The history of translation has been a topic that has long been debated by scholars and historians, though it is widely accepted that translation pre-dates the bible. The bible tells of different languages as well as giving insight to the interaction of speakers from different areas. The need for translation has been apparent since the earliest days of human interaction, whether it be for emotional, trade or survival purposes. The demand for translation services has continued to develop and is now more vital than ever, with businesses acknowledging the inability to expand internationally or succeed in penetrating foreign markets without translating marketing material and business documents.
Early History of Translation
The word ‘translation’ comes from a Latin term which means “to bring or carry across”. Another relevant term comes from the Ancient Greek word of ‘metaphrasis’ which means “to speak across” and from this, the term ‘metaphrase’ was born, which means a “word-for-word translation”. These terms have been at the heart of theories relating to translation throughout history and have given insight into when and where translation have been used throughout the ages.
It is known that translation was carried out as early as the Mesopotamian era when the Sumerian poem, Gilgamesh, was translated into Asian languages. This dates back to around the second millennium BC. Other ancient translated works include those carried out by Buddhist monks who translated Indian documents into Chinese. In later periods, Ancient Greek texts were also translated by Roman poets and were adapted to create developed literary works for entertainment. It is known that translation services were utilised in Rome by Cicero and Horace and that these uses were continued through to the 17th century, where newer practices were developed.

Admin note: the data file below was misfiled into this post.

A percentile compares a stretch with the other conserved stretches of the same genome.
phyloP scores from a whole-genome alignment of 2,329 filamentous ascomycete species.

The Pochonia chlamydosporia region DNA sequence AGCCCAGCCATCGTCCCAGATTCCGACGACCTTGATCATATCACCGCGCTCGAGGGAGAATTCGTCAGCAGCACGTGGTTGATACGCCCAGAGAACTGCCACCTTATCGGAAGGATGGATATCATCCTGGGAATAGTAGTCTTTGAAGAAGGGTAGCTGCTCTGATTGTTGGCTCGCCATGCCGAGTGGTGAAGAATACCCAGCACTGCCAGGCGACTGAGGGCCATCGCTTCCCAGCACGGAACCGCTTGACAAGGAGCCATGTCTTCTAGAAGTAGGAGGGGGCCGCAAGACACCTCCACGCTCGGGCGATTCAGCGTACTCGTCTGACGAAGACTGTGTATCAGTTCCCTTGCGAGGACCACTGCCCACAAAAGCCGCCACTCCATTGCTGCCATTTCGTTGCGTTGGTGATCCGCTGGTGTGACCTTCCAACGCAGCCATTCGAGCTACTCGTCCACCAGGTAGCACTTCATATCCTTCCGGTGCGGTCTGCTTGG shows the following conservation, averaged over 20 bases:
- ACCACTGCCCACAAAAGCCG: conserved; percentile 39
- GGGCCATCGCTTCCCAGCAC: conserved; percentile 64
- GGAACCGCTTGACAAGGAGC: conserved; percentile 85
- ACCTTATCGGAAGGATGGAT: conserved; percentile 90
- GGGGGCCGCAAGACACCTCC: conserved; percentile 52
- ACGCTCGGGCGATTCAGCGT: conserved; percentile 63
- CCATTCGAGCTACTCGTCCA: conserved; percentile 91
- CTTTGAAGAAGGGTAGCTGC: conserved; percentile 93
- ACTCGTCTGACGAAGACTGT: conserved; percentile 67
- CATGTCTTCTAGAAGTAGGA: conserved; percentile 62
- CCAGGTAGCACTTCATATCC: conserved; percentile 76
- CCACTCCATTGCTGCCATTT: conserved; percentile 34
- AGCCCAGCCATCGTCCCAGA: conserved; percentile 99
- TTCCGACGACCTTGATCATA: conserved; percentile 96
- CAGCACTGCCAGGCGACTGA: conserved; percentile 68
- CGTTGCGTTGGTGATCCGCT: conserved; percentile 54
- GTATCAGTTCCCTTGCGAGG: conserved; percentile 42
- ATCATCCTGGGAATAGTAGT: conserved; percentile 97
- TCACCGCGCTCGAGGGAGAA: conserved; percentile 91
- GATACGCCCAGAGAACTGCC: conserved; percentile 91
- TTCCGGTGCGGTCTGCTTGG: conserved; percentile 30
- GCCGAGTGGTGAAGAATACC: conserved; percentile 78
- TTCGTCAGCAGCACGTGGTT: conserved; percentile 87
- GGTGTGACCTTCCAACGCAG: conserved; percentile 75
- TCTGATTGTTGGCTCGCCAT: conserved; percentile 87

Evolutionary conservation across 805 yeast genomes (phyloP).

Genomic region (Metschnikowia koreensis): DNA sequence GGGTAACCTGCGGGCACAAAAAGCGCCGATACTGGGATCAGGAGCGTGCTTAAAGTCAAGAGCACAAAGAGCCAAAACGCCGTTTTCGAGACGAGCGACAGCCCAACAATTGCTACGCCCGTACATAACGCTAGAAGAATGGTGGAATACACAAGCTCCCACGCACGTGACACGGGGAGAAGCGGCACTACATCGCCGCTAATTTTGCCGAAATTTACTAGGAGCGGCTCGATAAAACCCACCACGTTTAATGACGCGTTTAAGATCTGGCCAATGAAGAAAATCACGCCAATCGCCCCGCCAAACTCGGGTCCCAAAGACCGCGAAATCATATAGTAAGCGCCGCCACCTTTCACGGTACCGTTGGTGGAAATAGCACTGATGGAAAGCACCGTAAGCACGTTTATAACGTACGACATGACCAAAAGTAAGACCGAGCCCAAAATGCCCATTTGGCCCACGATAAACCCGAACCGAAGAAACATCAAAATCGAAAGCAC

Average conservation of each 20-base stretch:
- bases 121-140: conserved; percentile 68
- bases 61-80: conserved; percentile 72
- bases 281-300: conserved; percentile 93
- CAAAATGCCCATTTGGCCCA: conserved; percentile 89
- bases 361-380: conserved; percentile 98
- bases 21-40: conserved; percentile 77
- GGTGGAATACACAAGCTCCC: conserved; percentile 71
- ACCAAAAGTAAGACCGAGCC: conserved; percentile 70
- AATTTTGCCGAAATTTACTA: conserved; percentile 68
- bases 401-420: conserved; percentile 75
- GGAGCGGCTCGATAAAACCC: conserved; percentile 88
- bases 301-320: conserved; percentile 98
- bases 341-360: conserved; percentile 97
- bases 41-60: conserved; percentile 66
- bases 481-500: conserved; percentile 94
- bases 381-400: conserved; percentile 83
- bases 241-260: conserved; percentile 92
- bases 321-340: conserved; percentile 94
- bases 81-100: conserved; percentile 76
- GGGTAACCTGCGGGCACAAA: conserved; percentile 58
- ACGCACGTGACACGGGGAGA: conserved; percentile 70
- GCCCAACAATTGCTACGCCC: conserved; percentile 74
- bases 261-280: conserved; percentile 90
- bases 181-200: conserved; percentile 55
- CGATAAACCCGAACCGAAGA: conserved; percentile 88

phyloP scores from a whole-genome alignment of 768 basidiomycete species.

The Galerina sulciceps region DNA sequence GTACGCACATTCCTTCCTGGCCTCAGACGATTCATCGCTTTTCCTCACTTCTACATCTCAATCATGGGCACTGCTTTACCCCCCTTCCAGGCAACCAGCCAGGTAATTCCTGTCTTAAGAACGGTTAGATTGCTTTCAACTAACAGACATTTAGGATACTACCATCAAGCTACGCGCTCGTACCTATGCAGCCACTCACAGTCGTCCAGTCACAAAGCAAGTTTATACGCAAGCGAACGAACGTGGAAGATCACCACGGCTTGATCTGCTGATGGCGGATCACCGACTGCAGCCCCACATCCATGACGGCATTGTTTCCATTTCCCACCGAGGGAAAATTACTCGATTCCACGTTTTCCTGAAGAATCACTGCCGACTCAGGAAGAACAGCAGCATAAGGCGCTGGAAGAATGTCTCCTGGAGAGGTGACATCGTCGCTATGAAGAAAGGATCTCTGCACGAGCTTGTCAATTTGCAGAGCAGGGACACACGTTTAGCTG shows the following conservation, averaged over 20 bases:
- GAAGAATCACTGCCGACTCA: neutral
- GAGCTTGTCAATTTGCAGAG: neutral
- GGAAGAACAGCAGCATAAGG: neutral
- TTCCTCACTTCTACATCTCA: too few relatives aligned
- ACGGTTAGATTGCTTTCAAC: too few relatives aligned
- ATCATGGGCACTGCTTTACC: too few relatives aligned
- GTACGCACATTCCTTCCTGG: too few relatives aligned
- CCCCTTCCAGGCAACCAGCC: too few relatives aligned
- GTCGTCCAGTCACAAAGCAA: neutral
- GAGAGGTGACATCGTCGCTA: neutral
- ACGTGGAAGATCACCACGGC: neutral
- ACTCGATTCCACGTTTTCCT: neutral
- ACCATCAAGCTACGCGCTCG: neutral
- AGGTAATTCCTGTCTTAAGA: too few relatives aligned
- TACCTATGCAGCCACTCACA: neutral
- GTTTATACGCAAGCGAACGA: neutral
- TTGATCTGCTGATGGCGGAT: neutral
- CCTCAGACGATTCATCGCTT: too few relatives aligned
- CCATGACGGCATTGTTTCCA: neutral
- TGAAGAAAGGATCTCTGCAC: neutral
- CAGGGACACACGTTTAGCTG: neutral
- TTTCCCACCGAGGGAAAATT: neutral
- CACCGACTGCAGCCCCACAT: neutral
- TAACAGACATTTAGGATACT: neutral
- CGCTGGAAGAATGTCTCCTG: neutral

It is argued that the knowledge and findings of Greek academics was developed and understood so widely thanks to the translation work of Arabic scholars. When the Greeks were conquered, their works were taken in by Arabic scholars who translated them and created their own versions of the scientific, entertainment and philosophical understandings. These Arabic versions were later translated into Latin, during the Middle Ages, mostly throughout Spain and the resulting works provided the foundations of Renaissance academics.
Religious Translation and Texts
The need for translation became greater with the development of religious texts and spiritual theories. As religion developed, the desire to spread the word and encourage faith means that religious texts needed to be available in multiple languages. One of the first translated religious texts is known to have been that of the Old Testament which was translated into Greek in the 3rd century BC. This translation refers to the ‘Septuagint’, which was a translation of the Hebrew bible into Greek, with Septuagint coming from the Latin word ‘Septuaginta’, which means seventy. This text is therefore often referred to the ‘Greek Old Testament’. Without the use of our modern practices and tools, this translation was carried out by no less than 70 scholars who painstakingly converted the text into Greek and this became the basis for future translations of the bible in multiple languages.